Tough rules on the energy certification of buildings come into force next year, but a survey suggests that most landlords and occupiers would rather live with a poor rating than go to all the bother of getting in shape. Thomas Lane looks at the results

What difference will the energy certification of buildings make to business and commercial occupiers? Not a lot, if the results of a survey carried out by Building are anything to go by.

We teamed up with Corenet Global UK, which represents 500 of the UK’s biggest business and public sector occupiers, such as BP and Microsoft, and property providers Land Securities and British Land, to find out how energy certification would affect its members’ behaviour. Corenet’s members will be the most affected by the energy certification of non-dwellings but, rather worryingly, 9% of respondents weren’t even aware that from next year all buildings that aren’t housing will need to be certified each time they change hands. And when it came to improving buildings, three-quarters of respondents were either going to do nothing or make only minor changes.

Better news was that more than four-fifths of respondents said energy conservation was important to them, with 60% of companies setting targets to cut energy use. The most popular way of doing this was to educate employees – 88% of respondents have already launched programmes to persuade staff to cut energy use, or are highly likely to do so.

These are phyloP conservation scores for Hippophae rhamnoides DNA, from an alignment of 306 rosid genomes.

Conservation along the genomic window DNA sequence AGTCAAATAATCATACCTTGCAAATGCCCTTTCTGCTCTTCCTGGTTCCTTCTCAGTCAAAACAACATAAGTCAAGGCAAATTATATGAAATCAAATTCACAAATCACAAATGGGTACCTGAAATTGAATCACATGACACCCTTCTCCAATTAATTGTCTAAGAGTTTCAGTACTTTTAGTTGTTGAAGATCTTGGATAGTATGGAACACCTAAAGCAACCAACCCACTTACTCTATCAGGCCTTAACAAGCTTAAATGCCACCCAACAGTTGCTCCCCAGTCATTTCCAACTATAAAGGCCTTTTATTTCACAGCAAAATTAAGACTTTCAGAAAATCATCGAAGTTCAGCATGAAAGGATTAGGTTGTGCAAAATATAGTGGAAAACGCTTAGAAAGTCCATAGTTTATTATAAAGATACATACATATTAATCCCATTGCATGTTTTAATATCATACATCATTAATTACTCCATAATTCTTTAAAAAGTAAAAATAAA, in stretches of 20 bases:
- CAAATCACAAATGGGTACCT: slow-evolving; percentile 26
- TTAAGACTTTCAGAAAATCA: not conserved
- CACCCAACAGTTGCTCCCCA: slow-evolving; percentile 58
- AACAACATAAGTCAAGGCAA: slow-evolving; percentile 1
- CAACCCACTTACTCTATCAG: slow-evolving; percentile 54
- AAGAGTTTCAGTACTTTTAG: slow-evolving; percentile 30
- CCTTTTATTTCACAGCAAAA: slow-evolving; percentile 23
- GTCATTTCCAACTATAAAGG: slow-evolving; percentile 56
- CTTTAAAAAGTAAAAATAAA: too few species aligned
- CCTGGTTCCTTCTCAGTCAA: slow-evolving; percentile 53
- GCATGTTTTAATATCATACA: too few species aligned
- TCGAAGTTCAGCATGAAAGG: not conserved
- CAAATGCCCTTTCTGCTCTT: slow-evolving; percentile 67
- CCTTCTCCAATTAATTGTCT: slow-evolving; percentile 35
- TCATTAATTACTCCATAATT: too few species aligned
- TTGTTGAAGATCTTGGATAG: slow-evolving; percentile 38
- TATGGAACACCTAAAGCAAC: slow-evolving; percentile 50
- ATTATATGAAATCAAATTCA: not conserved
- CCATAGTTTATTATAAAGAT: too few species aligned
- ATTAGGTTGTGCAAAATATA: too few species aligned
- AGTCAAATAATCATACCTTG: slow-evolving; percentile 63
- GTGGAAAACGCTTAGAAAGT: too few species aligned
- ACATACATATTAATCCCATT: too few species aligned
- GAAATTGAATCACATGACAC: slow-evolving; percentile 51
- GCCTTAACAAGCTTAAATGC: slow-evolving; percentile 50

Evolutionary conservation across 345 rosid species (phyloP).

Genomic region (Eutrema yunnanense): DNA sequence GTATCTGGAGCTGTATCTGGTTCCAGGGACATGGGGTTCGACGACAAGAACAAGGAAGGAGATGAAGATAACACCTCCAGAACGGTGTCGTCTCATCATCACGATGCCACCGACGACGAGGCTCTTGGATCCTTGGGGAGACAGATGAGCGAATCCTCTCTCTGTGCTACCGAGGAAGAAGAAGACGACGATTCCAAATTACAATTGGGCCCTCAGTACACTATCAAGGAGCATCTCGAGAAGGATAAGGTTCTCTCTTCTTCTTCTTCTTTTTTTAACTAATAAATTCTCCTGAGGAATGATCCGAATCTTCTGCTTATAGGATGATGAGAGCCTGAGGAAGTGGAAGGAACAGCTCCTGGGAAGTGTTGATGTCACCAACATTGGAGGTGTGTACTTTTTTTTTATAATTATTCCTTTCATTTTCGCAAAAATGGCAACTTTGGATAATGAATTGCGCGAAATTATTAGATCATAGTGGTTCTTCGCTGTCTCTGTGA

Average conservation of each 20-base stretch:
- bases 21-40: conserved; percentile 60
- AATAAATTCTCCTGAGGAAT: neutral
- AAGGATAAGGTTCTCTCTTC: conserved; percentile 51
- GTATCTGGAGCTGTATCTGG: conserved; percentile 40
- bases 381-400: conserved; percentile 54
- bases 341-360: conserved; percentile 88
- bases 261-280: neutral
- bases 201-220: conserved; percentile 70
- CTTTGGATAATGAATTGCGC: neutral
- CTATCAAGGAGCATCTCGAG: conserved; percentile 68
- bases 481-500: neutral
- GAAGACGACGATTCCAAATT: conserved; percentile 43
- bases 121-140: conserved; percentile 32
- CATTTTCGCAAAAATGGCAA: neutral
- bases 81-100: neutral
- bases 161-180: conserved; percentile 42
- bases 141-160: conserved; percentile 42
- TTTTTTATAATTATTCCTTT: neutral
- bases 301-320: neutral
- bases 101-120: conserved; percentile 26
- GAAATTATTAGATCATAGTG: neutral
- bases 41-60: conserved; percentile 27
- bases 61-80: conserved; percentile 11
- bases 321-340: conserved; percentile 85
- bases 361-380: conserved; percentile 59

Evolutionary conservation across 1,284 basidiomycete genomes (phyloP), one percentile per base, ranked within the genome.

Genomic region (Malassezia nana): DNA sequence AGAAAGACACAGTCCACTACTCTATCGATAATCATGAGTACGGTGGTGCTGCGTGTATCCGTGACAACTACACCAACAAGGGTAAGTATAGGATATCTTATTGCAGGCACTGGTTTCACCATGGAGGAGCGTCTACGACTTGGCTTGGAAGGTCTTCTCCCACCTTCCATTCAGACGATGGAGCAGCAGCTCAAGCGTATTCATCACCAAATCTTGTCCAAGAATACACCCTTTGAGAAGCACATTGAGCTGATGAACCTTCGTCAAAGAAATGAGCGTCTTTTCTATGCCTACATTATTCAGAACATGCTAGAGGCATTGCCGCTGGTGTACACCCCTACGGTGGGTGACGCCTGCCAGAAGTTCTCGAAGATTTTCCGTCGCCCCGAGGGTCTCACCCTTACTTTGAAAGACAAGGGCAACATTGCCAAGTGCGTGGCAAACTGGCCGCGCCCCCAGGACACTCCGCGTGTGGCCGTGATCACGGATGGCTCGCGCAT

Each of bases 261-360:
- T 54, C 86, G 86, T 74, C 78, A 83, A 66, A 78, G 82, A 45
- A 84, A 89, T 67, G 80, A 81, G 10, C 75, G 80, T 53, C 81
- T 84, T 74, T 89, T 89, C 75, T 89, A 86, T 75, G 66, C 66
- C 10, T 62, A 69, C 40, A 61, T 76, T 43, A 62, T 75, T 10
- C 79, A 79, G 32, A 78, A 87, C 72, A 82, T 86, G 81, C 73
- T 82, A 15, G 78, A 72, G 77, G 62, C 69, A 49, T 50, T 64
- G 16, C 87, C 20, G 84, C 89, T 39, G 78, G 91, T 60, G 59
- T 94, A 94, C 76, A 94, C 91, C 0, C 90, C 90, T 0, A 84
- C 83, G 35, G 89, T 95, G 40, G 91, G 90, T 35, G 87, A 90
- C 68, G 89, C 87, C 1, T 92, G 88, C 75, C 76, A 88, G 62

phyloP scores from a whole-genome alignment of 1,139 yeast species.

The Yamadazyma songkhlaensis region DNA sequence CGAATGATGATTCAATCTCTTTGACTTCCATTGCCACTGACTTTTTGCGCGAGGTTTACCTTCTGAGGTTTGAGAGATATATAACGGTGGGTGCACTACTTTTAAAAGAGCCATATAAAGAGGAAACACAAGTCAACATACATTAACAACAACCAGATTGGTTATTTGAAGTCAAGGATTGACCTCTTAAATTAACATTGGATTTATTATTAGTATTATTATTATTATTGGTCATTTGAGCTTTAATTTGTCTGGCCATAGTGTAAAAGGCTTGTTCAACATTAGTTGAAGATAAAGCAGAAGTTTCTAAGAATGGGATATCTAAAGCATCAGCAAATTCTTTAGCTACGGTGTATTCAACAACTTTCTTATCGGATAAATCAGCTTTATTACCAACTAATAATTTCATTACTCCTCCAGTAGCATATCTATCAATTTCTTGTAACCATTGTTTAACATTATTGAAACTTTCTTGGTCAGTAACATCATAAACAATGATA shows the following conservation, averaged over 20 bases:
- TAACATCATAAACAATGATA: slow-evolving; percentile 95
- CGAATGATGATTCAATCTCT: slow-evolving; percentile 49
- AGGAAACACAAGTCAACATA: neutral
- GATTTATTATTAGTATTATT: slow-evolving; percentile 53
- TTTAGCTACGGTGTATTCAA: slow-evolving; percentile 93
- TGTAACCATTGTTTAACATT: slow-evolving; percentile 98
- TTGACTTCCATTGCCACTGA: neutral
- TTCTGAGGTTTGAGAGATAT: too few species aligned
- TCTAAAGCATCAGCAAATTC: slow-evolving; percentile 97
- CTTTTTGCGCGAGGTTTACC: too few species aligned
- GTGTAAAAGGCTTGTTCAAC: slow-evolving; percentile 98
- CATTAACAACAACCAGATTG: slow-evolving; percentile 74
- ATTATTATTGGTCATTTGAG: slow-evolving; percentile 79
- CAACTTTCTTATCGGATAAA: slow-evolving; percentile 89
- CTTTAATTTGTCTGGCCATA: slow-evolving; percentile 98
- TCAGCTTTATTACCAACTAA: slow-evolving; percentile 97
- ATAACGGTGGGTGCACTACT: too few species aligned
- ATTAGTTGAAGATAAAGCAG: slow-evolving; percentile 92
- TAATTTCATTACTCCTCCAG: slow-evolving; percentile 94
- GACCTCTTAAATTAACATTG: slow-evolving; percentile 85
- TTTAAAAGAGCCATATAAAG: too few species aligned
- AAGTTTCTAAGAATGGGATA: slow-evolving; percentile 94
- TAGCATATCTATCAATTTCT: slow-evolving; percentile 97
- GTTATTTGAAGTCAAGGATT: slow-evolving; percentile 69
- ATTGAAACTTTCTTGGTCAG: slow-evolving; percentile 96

Less popular was spending hard cash.

Most respondents were planning to make minor upgrades to their portfolios, but just 3% said they would start a big refurbishment programme. Sixteen per cent said they would move into state-of-the-art low-energy buildings.

So what sort of minor improvements are likely to be popular? Changes to lighting systems and heating, ventilation and air-conditioning proved more popular than dealing with the building’s fabric – 54% said they weren’t considering improvements to the fabric, or that it was only a possibility. And comfort is clearly important to Corenet’s members – just under half said they weren’t considering adjusting thermostats to save energy, or that it was only a possibility.

So what’s holding them back from making bigger changes? The landlord/tenant divide was the main reason, either because tenants had no incentive to improve someone else’s property or because landlords weren’t interested in improving a property they weren’t going to occupy. The second most important reason for not doing anything was that it was too expensive.

Which brings us to incentives. If the government ever gets round to offering carrots to occupiers that improve the energy performance of their buildings, reduced business rates would be the most popular measure (see graph below). But that will be costly for the public purse. If energy certification really does prove as ineffective as this survey suggests, expect to see the government first using the stick of legislation to shake occupiers out of their comfort zone.

• Ninety-six Corenet members participated in the survey. About 90% of the respondents occupied or leased office space with the remainder split between retail and manufacturing.

Find out more at Think 07

Corenet Global UK will be presenting the results of the survey and a commentary at Think 07. This three-day event covers the themes of sustainability, innovation and regeneration. It kicks off at the ExCel centre in London Docklands next Tuesday, 1 May.

The Corenet session is part of an event chaired by Building’s editor Denise Chevin and is called Defining the Tipping Point for Sustainable Development. It takes place on Wednesday 2 May from 11.30am to 12.30pm.